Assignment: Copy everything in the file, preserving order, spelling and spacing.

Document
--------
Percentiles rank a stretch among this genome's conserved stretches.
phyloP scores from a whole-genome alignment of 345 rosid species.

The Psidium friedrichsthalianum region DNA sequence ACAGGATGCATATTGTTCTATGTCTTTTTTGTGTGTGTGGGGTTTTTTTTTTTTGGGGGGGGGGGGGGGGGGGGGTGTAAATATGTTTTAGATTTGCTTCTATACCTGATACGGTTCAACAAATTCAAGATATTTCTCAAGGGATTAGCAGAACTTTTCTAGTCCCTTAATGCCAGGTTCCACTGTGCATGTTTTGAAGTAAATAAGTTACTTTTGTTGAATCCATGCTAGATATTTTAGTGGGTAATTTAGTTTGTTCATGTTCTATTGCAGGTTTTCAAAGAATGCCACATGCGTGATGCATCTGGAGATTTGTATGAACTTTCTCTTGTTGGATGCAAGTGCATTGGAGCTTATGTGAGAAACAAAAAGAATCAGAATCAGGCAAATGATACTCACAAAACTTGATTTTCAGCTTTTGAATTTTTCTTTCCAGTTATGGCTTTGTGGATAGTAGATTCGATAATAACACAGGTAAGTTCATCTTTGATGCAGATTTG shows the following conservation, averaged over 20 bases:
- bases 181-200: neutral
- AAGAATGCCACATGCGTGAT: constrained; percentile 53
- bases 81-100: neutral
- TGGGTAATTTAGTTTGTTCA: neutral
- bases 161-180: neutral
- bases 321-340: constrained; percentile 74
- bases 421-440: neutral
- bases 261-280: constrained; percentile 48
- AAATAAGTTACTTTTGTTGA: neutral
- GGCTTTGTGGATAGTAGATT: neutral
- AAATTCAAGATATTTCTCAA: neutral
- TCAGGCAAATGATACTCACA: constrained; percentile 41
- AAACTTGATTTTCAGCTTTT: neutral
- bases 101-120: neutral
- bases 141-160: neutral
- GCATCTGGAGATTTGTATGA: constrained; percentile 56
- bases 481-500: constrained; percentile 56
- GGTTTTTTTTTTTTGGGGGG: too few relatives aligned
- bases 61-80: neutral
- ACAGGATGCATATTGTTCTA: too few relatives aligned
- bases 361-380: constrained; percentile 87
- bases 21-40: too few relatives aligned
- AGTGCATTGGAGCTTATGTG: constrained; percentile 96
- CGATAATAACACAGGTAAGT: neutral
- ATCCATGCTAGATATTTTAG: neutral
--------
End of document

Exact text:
Percentiles rank a stretch among this genome's conserved stretches.
phyloP scores from a whole-genome alignment of 345 rosid species.

The Psidium friedrichsthalianum region DNA sequence ACAGGATGCATATTGTTCTATGTCTTTTTTGTGTGTGTGGGGTTTTTTTTTTTTGGGGGGGGGGGGGGGGGGGGGTGTAAATATGTTTTAGATTTGCTTCTATACCTGATACGGTTCAACAAATTCAAGATATTTCTCAAGGGATTAGCAGAACTTTTCTAGTCCCTTAATGCCAGGTTCCACTGTGCATGTTTTGAAGTAAATAAGTTACTTTTGTTGAATCCATGCTAGATATTTTAGTGGGTAATTTAGTTTGTTCATGTTCTATTGCAGGTTTTCAAAGAATGCCACATGCGTGATGCATCTGGAGATTTGTATGAACTTTCTCTTGTTGGATGCAAGTGCATTGGAGCTTATGTGAGAAACAAAAAGAATCAGAATCAGGCAAATGATACTCACAAAACTTGATTTTCAGCTTTTGAATTTTTCTTTCCAGTTATGGCTTTGTGGATAGTAGATTCGATAATAACACAGGTAAGTTCATCTTTGATGCAGATTTG shows the following conservation, averaged over 20 bases:
- bases 181-200: neutral
- AAGAATGCCACATGCGTGAT: constrained; percentile 53
- bases 81-100: neutral
- TGGGTAATTTAGTTTGTTCA: neutral
- bases 161-180: neutral
- bases 321-340: constrained; percentile 74
- bases 421-440: neutral
- bases 261-280: constrained; percentile 48
- AAATAAGTTACTTTTGTTGA: neutral
- GGCTTTGTGGATAGTAGATT: neutral
- AAATTCAAGATATTTCTCAA: neutral
- TCAGGCAAATGATACTCACA: constrained; percentile 41
- AAACTTGATTTTCAGCTTTT: neutral
- bases 101-120: neutral
- bases 141-160: neutral
- GCATCTGGAGATTTGTATGA: constrained; percentile 56
- bases 481-500: constrained; percentile 56
- GGTTTTTTTTTTTTGGGGGG: too few relatives aligned
- bases 61-80: neutral
- ACAGGATGCATATTGTTCTA: too few relatives aligned
- bases 361-380: constrained; percentile 87
- bases 21-40: too few relatives aligned
- AGTGCATTGGAGCTTATGTG: constrained; percentile 96
- CGATAATAACACAGGTAAGT: neutral
- ATCCATGCTAGATATTTTAG: neutral